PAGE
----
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As Biden Proposes Additional Support For Community Colleges, How Will This Impact SoCal Schools?




US President Joe Biden speaks following a tour of Tidewater Community College in Norfolk, Virginia on May 3, 2021.
US President Joe Biden speaks following a tour of Tidewater Community College in Norfolk, Virginia on May 3, 2021.
MANDEL NGAN/AFP via Getty Images

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In his $1.8 trillion American Families Plan proposed back in April, Joe Biden brought forth a plan that would waive two years of community college tuition for students, while also offering additional financial assistance to lower-income students.

This comes at a time where California’s community colleges already offer lower-income students a tuition-free education, an academic constituency that makes up an overwhelming amount of its student population, with over 80% of California community college students having family incomes of lower than $48,000 according to data from the Public Policy Institute of California published in 2017.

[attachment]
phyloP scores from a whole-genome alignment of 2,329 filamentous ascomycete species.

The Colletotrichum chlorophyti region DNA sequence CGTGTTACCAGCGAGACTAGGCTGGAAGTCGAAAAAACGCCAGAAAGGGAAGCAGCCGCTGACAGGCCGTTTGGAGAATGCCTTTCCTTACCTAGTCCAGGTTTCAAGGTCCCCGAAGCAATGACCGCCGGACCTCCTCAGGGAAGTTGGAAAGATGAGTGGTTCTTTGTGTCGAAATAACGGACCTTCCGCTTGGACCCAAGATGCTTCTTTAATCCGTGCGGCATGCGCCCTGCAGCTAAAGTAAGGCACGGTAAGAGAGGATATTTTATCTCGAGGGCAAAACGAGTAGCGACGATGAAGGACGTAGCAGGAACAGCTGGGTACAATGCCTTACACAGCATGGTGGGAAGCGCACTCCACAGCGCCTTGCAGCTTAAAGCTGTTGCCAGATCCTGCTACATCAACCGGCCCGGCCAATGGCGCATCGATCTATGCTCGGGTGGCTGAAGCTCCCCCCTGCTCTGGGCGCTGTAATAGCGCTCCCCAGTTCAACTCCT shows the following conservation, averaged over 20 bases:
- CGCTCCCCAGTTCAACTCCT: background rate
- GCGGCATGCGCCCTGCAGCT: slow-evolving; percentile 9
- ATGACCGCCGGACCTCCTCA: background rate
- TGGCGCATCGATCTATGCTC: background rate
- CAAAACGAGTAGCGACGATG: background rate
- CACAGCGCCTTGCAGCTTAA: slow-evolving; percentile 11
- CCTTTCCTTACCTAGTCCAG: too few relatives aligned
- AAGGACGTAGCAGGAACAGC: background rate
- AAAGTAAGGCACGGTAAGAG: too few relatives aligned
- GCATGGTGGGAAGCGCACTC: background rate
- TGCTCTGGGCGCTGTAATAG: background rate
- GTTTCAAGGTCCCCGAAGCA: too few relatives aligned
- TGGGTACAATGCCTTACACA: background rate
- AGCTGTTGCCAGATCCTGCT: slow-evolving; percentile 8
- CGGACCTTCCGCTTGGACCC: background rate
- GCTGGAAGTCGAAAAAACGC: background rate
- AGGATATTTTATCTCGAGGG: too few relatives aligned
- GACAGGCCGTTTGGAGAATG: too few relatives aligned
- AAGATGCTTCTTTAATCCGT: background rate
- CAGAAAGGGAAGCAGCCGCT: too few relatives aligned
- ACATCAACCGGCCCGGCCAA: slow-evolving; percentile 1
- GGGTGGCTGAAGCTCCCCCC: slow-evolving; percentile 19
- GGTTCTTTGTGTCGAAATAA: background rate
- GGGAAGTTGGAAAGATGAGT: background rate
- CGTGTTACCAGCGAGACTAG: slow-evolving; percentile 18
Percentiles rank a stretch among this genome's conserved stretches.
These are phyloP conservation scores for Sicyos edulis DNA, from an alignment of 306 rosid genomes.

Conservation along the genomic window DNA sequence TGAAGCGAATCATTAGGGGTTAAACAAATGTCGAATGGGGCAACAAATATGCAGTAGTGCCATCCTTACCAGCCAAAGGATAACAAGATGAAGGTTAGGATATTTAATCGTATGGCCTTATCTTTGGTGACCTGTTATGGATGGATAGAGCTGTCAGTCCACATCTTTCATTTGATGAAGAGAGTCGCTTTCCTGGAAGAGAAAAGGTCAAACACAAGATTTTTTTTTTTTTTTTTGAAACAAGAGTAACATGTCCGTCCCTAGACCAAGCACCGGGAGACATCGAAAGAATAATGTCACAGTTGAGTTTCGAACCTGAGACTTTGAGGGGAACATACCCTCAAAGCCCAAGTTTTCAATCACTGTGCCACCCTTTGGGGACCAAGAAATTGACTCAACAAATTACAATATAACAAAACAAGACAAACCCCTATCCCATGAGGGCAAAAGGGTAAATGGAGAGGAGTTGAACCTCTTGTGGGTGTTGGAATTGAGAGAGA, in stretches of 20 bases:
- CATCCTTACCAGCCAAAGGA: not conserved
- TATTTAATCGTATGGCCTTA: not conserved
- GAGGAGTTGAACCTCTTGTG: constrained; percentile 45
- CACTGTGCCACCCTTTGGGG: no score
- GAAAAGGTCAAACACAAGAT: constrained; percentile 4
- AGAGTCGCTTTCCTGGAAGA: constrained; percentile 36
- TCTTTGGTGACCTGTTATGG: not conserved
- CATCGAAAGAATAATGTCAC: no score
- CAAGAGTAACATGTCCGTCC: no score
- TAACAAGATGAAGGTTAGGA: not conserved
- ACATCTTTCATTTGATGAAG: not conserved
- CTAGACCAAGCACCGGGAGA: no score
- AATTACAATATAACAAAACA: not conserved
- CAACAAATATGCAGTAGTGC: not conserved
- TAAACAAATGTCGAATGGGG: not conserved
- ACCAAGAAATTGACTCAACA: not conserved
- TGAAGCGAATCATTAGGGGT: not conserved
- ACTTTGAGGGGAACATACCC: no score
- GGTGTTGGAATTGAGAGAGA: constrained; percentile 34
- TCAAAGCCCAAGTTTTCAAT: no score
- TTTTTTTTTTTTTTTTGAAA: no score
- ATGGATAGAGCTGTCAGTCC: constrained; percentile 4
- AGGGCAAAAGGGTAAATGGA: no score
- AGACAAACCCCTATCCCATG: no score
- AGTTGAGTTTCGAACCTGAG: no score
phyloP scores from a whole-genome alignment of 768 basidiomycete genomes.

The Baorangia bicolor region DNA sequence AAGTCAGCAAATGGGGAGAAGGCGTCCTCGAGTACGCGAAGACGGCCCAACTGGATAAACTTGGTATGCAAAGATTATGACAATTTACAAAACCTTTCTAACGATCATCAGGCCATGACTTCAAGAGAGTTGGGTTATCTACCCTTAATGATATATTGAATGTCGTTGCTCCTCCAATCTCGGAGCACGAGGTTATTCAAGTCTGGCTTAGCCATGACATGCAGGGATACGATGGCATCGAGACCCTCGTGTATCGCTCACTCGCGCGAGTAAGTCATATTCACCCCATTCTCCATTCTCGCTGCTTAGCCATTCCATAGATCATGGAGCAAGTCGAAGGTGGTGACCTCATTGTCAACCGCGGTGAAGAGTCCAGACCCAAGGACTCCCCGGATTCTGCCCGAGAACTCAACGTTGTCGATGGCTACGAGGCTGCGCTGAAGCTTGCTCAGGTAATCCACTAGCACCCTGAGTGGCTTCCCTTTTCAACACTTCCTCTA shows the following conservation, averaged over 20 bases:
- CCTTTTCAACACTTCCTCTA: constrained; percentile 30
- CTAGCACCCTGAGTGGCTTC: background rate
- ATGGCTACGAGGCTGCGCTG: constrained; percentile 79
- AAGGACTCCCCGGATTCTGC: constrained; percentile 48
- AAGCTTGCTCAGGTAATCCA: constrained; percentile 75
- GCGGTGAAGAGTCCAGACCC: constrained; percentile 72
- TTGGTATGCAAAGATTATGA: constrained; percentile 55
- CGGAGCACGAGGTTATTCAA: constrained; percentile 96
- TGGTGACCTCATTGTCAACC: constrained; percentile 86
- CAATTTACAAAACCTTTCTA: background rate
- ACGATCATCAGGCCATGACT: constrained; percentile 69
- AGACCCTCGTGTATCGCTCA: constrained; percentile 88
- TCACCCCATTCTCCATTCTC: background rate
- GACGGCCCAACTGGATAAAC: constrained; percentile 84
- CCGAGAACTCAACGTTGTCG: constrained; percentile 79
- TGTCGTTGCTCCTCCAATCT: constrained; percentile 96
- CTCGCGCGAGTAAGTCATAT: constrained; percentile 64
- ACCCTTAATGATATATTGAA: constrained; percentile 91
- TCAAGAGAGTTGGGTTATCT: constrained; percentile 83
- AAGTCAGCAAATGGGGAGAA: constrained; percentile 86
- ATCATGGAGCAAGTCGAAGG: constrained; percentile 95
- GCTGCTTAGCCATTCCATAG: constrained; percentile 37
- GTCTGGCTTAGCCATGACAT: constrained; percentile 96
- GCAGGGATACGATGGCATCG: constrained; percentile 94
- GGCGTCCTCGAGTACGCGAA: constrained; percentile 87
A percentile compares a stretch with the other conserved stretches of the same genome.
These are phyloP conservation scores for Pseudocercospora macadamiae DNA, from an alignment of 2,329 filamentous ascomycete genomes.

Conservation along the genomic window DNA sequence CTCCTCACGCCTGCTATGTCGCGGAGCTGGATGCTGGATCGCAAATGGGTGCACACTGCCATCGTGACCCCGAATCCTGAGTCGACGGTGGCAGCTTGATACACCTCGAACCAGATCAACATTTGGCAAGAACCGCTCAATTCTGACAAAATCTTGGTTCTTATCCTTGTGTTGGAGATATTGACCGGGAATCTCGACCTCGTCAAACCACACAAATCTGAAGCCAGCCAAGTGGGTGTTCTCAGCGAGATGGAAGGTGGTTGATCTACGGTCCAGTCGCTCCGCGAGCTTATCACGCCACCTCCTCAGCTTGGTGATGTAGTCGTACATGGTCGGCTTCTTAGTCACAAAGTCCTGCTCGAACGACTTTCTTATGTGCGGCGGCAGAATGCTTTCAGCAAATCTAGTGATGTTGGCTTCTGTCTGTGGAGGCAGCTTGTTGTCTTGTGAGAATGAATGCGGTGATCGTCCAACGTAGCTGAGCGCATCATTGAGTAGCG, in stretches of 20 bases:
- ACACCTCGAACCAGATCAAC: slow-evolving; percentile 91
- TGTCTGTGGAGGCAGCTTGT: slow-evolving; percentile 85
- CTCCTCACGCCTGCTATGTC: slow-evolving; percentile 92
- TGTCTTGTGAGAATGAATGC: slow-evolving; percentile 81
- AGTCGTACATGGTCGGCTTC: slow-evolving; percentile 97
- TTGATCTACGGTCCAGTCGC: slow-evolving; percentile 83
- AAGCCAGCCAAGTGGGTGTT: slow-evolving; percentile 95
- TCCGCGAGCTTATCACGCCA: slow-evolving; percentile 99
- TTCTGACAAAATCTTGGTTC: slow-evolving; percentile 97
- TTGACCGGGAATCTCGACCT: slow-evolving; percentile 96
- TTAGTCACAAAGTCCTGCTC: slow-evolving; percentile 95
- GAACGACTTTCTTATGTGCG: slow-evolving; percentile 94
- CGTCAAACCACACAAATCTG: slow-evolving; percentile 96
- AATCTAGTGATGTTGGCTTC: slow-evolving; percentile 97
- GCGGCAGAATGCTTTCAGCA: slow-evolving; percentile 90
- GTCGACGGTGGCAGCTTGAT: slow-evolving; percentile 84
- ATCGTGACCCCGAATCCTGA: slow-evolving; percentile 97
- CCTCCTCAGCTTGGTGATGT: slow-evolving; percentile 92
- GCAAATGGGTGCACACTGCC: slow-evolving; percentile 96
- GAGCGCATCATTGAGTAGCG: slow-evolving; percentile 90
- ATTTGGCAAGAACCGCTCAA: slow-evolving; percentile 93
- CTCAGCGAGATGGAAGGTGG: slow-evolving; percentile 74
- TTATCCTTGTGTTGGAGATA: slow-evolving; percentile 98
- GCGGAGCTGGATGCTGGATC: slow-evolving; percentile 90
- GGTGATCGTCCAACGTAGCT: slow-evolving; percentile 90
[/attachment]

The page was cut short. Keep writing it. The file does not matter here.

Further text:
With California being ahead of many other states in helping its community college students financially, it begs the question: what can colleges do with these potential extra funds and in what ways can they lobby for them? Today on AirTalk, we dig into the subject and see how local community colleges can use this proposal as a way to help its students during the financial strains that have come from the pandemic.

Guests:

Erika Endrijonas, superintendent and president of Pasadena City College 

Larry Galizio, president & CEO of Community College League of California, a non-profit advocacy group with voluntary membership from community colleges across the state

Eloy Ortiz Oakley, chancellor for California Community Colleges